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Sylvan Esso On The Pressure To Make Magic — Again

Sylvan Esso's second album, <em>What Now</em>, comes out April 28.
Shervin Lainez
Courtesy of the artist
Sylvan Esso's second album, What Now, comes out April 28.

Amelia Meath and Nick Sanborn each spent time in bands that never made it big. But when the two of them joined up to create Sylvan Esso, everything changed. They started filling up high-profile music venues, became famous internationally and almost immediately started to feel pressure to make magic a second time. Now, three years after the band's debut, Sylvan Esso has a sophomore album, out Friday. The name of the record, What Now, offers some insight into how Meath and Sanborn felt making it.

"We realized we had just grown up a lot since the last record had happened," Sanborn says. "And I think the biggest lesson we kept coming back to, the biggest 'growing up' lesson, was this realization that nothing is ever over, and that no great success is going to save you, no love is going to make you a better person ... and on the flip side, that no defeat is ever the end."

Meath and Sanborn spoke with NPR's Ari Shapiro about what was on their minds as they worked on What Now, including the burdens that can come with success. Hear their conversation at the audio link and read highlights below.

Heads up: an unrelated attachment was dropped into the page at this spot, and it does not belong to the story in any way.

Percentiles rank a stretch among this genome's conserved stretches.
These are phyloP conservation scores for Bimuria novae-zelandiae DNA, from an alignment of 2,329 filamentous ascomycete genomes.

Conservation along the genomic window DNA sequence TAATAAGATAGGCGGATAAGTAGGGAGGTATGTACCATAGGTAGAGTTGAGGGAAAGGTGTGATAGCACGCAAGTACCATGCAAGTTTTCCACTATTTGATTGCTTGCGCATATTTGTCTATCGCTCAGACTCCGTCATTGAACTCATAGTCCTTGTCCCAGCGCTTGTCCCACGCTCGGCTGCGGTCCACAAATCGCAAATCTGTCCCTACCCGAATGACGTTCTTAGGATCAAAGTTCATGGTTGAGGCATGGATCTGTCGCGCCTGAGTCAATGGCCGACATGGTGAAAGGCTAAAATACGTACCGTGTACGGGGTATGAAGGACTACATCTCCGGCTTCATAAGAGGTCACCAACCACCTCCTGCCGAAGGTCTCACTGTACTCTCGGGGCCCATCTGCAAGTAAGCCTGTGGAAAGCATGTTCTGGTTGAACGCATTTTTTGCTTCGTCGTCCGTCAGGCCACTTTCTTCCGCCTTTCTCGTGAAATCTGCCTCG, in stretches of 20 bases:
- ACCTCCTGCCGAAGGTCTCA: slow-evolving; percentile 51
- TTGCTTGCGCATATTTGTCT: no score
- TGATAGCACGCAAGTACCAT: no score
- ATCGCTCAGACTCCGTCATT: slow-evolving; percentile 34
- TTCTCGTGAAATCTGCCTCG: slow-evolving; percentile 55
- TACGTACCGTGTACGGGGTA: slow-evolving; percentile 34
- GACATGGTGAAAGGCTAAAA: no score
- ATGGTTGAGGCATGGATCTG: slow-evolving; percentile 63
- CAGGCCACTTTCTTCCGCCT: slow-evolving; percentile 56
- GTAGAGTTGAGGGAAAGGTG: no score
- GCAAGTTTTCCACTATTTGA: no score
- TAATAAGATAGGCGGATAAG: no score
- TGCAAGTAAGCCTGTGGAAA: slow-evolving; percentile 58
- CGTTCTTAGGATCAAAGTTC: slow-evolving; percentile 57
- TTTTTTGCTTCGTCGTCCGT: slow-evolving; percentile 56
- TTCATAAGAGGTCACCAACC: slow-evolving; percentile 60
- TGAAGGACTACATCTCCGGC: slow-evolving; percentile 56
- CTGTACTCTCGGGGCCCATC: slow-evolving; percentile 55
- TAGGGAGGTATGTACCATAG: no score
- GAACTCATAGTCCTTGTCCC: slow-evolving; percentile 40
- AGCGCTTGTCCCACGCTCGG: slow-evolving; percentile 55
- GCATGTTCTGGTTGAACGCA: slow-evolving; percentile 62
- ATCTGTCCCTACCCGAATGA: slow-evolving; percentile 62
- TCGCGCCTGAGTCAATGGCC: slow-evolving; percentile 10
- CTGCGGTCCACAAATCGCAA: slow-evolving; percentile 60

Interview Highlights

On the single "Radio" and navigating creative pressure

Amelia Meath: I wrote this song mostly because I was so personally frustrated with my — the stress that I was feeling on myself about writing new songs. We were a year into our record cycle, and I already felt immense pressure to work on our sophomore record. ... It's wonderful being in a band that doesn't make it big. Then you're just excited if like 50 people come to a show — you're like "Oh my gosh! We did it!"

On walking the line between success and self-doubt

Nick Sanborn: There's this wondrous feeling of, on one side, everything you've ever wanted is working out. People understand what you're saying and you feel like you're heard, and they feel that way too, and this glorious thing is happening. And then, the other evil, terrible, clinical-depression monster within you comes out and says, "You don't deserve this."And "It won't last," and "What are you gonna do now, you faker?" And I think everybody knows how that feels. I think that happens to everyone, in every line of work.

On the sacrifice that goes into partnership

Meath: When you find someone that you really, really like and want to hang out with for — forever, or for the foreseeable future — you lose a part of yourself when you agree to be with somebody. ... We're OK, though, we're good. We laugh at each other's jokes still.

Copyright 2021 NPR. To see more, visit https://www.npr.org.

Ari Shapiro has been one of the hosts of All Things Considered, NPR's award-winning afternoon newsmagazine, since 2015. During his first two years on the program, listenership to All Things Considered grew at an unprecedented rate, with more people tuning in during a typical quarter-hour than any other program on the radio.
Greg Dixon
[Copyright 2024 NPR]

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